Lombardino enjoys breakthrough year with Lady Blues
Basehor-Linwood graduate earns MIAA Player of the Week honors
After waiting her turn for two years, former Basehor-Linwood girls basketball standout Cassie Lombardino is having a breakout season at Washburn University.
Lombardino played in just 44 games and averaged just 2.8 points per game during her first two seasons with the Lady Blues.
As a junior, however, her role has changed dramatically.
“The past couple years I was a young person in the program. I was a backup for people, and that kind of (allowed me to see) the other people and what they had to do to play and perform out there,” Lombardino said “I think this year was my chance to step up and work really hard in the off-season and preseason.”
Lombardino took the lessons she learned as an observer and has used them to make herself a better player.
She is the Mid-America Intercollegiate Athletics Association’s leading scorer with a 17.7 points per game average through the first 17 games of the season. She’s also one of Washburn’s top rebounders at 6.1 per game.
Sitting on the bench for two years was difficult for Lombardino, but it proved to be good motivation once her turn arrived.
“I would say so,” Lombardino said. “I mean, you see how much fun people are having playing out there and how much it could be if you step it up and got out there.
“High school basketball and college basketball is a whole different game (with) what you have to do to get into the program, and once you figure it out like I did this year you can be a pretty good player.”
Lombardino said she lacked confidence her first two seasons at Washburn, but that has changed as she has received more playing time this season.
Along with adjusting to more playing time, Lombardino was also asked to fill a leadership role on the team. Washburn returned just two seniors this season and had to replace five starters.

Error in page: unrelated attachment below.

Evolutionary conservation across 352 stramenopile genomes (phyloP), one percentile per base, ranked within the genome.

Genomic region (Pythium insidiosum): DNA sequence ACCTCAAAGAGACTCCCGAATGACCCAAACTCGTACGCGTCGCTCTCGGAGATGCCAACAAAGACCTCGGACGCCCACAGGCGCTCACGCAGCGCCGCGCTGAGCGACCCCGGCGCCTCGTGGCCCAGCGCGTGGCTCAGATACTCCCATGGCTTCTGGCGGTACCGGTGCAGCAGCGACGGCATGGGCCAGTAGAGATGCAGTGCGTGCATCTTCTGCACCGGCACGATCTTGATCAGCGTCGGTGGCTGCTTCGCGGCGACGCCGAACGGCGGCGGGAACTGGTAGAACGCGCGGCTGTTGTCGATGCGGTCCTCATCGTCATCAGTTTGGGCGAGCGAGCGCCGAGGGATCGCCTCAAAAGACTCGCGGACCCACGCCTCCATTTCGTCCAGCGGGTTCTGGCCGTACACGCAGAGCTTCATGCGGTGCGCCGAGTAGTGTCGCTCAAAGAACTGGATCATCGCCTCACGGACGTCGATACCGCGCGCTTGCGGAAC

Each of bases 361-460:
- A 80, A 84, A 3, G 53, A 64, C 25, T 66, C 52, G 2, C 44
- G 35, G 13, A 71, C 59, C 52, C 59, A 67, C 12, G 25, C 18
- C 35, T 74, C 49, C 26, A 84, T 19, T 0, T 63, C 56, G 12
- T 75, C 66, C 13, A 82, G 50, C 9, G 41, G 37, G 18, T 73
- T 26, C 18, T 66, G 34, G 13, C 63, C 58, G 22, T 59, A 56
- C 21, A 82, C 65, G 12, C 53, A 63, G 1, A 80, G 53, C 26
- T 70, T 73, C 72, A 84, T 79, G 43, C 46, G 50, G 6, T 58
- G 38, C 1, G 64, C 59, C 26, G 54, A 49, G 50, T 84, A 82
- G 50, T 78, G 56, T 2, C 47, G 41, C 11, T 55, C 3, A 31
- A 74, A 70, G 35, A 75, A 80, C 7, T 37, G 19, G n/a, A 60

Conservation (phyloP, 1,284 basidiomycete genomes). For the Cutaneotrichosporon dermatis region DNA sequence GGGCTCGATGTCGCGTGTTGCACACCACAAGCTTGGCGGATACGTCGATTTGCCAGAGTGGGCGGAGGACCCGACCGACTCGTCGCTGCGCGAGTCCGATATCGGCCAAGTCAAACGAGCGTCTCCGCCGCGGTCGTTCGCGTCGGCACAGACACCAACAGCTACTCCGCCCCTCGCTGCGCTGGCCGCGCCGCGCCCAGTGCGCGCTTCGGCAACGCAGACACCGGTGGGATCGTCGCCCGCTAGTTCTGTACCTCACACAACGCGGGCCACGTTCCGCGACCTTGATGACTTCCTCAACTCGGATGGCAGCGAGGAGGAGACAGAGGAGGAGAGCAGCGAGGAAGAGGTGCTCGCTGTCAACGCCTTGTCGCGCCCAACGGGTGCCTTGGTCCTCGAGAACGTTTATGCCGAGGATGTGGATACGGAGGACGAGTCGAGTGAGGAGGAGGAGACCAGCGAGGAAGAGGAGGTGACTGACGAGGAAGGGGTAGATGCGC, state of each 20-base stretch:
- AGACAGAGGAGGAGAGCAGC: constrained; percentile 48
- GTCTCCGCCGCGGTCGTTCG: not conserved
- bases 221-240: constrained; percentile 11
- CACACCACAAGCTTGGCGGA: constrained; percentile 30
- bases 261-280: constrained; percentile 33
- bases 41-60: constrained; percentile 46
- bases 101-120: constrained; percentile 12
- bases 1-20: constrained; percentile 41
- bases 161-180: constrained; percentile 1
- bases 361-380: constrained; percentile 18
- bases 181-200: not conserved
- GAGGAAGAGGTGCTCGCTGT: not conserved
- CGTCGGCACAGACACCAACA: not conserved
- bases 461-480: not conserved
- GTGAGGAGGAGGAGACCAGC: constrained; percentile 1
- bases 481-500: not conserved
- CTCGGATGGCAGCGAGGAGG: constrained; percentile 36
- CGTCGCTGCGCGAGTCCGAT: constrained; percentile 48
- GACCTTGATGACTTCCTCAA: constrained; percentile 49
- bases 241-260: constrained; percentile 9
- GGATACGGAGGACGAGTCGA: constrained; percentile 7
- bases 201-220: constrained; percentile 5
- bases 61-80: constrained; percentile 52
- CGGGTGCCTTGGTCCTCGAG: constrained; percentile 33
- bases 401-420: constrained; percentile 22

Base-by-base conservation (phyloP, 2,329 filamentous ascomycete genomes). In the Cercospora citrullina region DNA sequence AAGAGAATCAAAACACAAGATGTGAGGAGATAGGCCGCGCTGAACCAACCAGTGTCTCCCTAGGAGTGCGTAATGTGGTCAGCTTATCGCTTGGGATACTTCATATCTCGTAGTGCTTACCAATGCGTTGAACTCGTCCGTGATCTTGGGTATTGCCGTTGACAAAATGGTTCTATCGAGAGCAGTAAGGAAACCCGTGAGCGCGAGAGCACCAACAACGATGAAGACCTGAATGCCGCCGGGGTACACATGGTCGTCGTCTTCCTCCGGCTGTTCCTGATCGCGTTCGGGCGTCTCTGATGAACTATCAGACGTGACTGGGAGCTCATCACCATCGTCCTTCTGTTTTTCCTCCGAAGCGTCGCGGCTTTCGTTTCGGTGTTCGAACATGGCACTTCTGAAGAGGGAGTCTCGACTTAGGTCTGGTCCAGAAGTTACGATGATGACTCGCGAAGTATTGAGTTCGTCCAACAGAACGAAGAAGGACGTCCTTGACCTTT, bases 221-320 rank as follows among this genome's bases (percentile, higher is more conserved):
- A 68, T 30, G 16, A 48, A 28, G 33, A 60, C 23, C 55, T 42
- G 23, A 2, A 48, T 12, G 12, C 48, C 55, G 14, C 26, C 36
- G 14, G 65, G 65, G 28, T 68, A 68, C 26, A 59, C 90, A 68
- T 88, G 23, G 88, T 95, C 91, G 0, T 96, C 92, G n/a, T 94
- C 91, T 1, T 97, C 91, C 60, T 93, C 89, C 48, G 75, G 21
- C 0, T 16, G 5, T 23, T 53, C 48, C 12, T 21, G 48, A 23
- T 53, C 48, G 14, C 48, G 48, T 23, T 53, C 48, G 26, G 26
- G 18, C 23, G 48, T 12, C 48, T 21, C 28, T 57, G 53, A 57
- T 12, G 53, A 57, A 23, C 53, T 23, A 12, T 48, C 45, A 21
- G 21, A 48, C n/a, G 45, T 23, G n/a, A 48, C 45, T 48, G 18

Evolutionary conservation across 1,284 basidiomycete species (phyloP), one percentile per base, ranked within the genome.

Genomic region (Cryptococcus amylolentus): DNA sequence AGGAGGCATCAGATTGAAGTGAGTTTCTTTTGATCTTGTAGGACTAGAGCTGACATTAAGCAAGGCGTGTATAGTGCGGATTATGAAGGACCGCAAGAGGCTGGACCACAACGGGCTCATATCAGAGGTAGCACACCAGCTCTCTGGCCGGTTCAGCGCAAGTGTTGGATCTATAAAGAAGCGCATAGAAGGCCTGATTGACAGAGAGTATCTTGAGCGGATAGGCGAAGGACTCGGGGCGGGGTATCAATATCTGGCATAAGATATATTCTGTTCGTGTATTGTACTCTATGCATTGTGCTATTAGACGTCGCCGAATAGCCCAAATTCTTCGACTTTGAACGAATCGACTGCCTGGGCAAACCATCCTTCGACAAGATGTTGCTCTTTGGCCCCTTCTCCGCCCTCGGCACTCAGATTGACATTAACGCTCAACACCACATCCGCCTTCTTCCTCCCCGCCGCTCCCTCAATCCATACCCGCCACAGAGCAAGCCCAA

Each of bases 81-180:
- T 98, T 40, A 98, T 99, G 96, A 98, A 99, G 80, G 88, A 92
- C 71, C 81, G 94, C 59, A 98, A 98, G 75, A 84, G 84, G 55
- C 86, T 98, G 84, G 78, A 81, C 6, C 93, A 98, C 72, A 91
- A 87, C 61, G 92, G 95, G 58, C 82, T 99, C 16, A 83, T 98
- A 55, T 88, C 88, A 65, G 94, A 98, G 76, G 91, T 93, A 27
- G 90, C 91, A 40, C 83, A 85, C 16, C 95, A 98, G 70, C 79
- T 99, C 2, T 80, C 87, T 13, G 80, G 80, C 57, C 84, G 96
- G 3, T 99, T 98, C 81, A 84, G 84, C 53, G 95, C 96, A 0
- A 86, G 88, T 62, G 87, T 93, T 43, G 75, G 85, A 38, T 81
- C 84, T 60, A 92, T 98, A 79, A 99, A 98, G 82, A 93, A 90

“In preseason that was made clear to a couple of us, that we had to step up and be leaders because we lost all five starters. So definitely the bench had to step up and do a really good job,” she said.
Lombardino has stepped up her performance so much this season that she has attracted attention. She was named the MIAA Player of the Week on Jan. 10. That honor came after she averaged 32.5 points during a two-game stretch, including a career-high 35 points against Southwest Baptist. That was the fourth-highest single-game scoring total in Washburn history.
“MIAA has always been a very strong conference, so being named Player of the Week is a great honor of course,” she said. “Players always get that, and I never thought I would get that. But I also see it as another confidence builder. It’s nice to see that other people know you are doing well.”
Lombardino has scored 20 or more points seven times this season. Still, the individual accolades aren’t her only accomplishment. Washburn is 14-3 this season and in the hunt for the MIAA regular-season championship. Lombardino sees that as the culmination of a unique group of people that have worked well together all season long.